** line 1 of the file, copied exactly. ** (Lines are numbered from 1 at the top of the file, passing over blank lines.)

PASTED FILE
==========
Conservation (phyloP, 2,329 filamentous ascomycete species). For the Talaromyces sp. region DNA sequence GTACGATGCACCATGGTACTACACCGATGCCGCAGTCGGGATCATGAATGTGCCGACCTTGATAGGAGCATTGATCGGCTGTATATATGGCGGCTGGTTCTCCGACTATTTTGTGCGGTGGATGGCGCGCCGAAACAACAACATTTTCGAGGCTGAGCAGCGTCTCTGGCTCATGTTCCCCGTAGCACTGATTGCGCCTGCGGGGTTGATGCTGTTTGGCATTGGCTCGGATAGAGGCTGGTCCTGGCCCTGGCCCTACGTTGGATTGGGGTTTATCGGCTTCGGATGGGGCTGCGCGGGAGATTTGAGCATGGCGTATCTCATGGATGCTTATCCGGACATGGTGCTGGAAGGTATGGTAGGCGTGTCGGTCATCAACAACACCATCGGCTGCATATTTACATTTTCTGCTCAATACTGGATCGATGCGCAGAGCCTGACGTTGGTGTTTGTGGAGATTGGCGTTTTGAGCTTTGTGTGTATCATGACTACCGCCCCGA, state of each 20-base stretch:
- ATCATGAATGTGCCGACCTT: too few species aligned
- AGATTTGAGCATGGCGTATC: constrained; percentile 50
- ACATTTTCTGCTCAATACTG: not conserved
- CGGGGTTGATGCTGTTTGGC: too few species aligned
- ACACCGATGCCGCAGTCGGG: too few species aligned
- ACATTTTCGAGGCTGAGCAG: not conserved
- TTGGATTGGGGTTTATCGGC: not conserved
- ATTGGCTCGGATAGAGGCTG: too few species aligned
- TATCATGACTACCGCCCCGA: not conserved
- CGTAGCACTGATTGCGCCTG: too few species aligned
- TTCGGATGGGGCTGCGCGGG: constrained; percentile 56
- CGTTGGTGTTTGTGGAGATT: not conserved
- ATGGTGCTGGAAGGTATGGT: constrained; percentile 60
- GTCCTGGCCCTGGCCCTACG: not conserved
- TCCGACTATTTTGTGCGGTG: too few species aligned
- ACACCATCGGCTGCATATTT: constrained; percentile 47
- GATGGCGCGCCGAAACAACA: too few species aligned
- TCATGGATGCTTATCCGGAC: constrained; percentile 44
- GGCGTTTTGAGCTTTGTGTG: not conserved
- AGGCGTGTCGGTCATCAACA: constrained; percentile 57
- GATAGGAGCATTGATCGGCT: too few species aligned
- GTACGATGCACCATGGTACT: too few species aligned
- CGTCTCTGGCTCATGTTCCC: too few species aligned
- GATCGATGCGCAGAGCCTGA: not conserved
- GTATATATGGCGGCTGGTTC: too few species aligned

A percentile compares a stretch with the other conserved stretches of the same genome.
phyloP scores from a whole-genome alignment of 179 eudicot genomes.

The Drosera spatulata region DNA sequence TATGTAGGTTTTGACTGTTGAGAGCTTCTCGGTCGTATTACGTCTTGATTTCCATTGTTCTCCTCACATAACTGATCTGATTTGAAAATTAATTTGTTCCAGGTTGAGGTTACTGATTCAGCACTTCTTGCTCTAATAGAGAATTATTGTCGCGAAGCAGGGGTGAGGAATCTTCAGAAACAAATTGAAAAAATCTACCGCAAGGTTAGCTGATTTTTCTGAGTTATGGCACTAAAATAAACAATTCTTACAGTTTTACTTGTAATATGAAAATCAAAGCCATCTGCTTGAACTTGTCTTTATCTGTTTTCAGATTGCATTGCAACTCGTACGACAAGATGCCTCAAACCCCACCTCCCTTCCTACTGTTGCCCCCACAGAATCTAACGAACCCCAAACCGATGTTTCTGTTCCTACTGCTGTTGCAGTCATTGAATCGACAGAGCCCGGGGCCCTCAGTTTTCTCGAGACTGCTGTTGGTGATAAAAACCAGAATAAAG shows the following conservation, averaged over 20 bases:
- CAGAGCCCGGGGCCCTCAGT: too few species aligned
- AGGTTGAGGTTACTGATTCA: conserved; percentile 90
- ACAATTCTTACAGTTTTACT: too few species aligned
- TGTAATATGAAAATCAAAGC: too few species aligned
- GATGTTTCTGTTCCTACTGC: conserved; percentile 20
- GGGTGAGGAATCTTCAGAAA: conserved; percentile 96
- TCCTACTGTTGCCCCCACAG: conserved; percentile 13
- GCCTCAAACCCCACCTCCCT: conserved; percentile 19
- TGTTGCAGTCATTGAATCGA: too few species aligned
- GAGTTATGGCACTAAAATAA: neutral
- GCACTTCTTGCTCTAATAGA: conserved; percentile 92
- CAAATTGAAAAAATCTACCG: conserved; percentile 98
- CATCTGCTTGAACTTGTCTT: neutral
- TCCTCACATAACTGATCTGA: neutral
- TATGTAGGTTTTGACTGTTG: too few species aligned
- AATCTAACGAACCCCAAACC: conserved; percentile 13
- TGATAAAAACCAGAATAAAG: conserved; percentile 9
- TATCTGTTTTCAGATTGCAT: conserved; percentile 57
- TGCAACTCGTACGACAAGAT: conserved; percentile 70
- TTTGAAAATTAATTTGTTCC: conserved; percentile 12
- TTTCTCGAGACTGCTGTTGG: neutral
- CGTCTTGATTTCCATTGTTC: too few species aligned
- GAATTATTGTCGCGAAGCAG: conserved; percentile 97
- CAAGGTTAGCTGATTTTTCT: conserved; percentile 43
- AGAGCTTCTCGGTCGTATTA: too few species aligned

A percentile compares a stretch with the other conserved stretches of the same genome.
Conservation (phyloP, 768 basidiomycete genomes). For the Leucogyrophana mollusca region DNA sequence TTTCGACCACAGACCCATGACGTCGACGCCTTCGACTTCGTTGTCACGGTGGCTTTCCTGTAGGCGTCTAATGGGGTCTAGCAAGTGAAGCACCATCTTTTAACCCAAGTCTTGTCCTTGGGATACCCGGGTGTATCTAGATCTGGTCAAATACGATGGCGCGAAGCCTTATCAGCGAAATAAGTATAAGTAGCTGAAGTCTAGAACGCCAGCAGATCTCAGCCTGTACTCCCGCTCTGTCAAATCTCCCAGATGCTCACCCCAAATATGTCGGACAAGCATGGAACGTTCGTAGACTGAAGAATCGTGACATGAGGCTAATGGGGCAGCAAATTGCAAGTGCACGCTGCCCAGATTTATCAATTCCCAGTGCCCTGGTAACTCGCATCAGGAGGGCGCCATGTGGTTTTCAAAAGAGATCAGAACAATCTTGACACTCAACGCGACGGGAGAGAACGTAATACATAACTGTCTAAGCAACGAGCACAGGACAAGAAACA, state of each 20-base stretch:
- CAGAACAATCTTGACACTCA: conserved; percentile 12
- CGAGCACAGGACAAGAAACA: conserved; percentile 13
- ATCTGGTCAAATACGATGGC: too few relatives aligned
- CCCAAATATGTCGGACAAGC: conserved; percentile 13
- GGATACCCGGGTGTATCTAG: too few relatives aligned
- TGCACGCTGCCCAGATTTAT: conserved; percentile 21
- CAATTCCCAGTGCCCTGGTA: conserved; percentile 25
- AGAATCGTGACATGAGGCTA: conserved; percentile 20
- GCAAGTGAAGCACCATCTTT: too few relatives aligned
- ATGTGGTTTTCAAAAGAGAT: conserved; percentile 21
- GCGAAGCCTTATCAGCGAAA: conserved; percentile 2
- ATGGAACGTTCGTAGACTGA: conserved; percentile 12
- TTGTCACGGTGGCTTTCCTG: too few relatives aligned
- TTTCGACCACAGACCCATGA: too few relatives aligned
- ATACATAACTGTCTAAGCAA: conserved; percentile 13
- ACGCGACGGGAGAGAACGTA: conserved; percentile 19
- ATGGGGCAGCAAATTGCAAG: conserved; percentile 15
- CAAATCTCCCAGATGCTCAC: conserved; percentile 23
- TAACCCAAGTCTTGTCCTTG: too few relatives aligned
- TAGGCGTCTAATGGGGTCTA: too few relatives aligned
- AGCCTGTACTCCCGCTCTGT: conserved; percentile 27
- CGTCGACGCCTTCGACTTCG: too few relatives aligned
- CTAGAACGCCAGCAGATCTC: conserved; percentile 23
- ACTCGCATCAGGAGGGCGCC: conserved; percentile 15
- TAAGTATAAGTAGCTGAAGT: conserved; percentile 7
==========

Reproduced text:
Conservation (phyloP, 2,329 filamentous ascomycete species). For the Talaromyces sp. region DNA sequence GTACGATGCACCATGGTACTACACCGATGCCGCAGTCGGGATCATGAATGTGCCGACCTTGATAGGAGCATTGATCGGCTGTATATATGGCGGCTGGTTCTCCGACTATTTTGTGCGGTGGATGGCGCGCCGAAACAACAACATTTTCGAGGCTGAGCAGCGTCTCTGGCTCATGTTCCCCGTAGCACTGATTGCGCCTGCGGGGTTGATGCTGTTTGGCATTGGCTCGGATAGAGGCTGGTCCTGGCCCTGGCCCTACGTTGGATTGGGGTTTATCGGCTTCGGATGGGGCTGCGCGGGAGATTTGAGCATGGCGTATCTCATGGATGCTTATCCGGACATGGTGCTGGAAGGTATGGTAGGCGTGTCGGTCATCAACAACACCATCGGCTGCATATTTACATTTTCTGCTCAATACTGGATCGATGCGCAGAGCCTGACGTTGGTGTTTGTGGAGATTGGCGTTTTGAGCTTTGTGTGTATCATGACTACCGCCCCGA, state of each 20-base stretch: